WAUKESHA, Wis. — Construction crews are working fast to finish building a pumping station on Waukesha’s east-central side, as well as two reservoirs to store water from Lake Michigan.

It’s a part of the final preparations in a citywide shift to start using Lake Michigan as a main source of water.

“We will be able to take that water from the Great Lakes, utilizing it here in Waukesha, then return 100% of that water back to the Great Lakes, allowing us to recycle and reuse,” said Dan Duchniak, general manager of Waukesha Water Utility.

Duchniak said the change had to be made because the deep-water aquifer the city has long relied on is no longer safe. Overuse of the aquifer has led to a chemical called radium getting into the water.

“We exceed the radium standards for health and safety by the federal government, so we are under court order to come into compliance with those radium standards,” said Duchniak.

To tap into Lake Michigan for water, Waukesha had to reach a special agreement with Milwaukee. It also had to get the okay from the Great Lakes Compact, which includes Illinois, Indiana, Michigan, Minnesota, New York, Ohio, Pennsylvania, Wisconsin, Ontario and Quebec.

But some people were and are still against Waukesha’s use of Lake Michigan water. Critics have been worried about the environmental impact of more pipelines on the lake and connecting rivers.

Ultimately, the Wisconsin Department of Natural Resources gave the final approval to Waukesha. Creating the infrastructure to get Lake Michigan water to Waukesha comes with a price tag of more than $285 million, which is partly funded by federal grants.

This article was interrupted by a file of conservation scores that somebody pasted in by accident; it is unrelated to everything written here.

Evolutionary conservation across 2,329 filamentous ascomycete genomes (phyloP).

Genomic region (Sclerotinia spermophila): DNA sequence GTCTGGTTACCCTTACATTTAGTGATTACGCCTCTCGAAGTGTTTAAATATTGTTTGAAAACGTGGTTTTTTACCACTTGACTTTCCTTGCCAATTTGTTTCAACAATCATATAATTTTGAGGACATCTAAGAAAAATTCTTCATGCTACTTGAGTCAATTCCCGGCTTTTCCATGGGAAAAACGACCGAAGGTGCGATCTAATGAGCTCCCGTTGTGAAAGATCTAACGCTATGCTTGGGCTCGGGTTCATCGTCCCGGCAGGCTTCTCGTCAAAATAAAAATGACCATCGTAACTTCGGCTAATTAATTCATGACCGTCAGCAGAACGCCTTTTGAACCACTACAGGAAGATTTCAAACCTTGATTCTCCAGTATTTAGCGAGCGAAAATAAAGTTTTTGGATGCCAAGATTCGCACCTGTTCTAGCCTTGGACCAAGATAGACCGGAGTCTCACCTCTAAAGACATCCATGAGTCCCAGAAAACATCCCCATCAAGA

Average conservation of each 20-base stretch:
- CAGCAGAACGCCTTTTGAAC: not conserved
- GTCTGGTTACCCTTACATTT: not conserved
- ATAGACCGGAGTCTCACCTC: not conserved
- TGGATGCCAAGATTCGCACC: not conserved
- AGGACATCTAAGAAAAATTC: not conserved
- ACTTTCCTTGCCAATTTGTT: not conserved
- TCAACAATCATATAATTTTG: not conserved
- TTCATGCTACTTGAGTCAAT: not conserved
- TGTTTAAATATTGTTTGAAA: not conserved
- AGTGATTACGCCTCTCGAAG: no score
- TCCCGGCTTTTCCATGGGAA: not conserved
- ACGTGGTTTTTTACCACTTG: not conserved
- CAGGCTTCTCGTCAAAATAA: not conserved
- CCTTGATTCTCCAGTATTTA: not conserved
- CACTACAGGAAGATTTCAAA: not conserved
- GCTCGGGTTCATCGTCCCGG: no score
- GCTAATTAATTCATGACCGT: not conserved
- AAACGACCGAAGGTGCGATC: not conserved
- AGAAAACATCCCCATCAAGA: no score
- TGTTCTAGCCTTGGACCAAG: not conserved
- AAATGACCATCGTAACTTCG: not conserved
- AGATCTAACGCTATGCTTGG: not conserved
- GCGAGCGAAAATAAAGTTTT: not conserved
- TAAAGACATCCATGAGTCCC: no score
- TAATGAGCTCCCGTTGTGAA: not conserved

Waukesha residents will also see an increase in their water bill because of the change.

“The overall water bill is scheduled to go up around 15% over the next two years,” said Duchniak. “Fifteen percent each year for two years. But there is nothing more important than a clean, safe water supply for any community.”

Duchniak said he is proud to assure everyone who lives in Waukesha that they will now have a safe, sustainable water supply for the long haul.

“It comes down to the wire when you are trying to finish everything up and there’s all of the small details that are coming together,” said Duchniak. “We are trying to stay on top of it all to make sure the transition goes as smoothly as possible for our residents.”

The change is set to take place in September.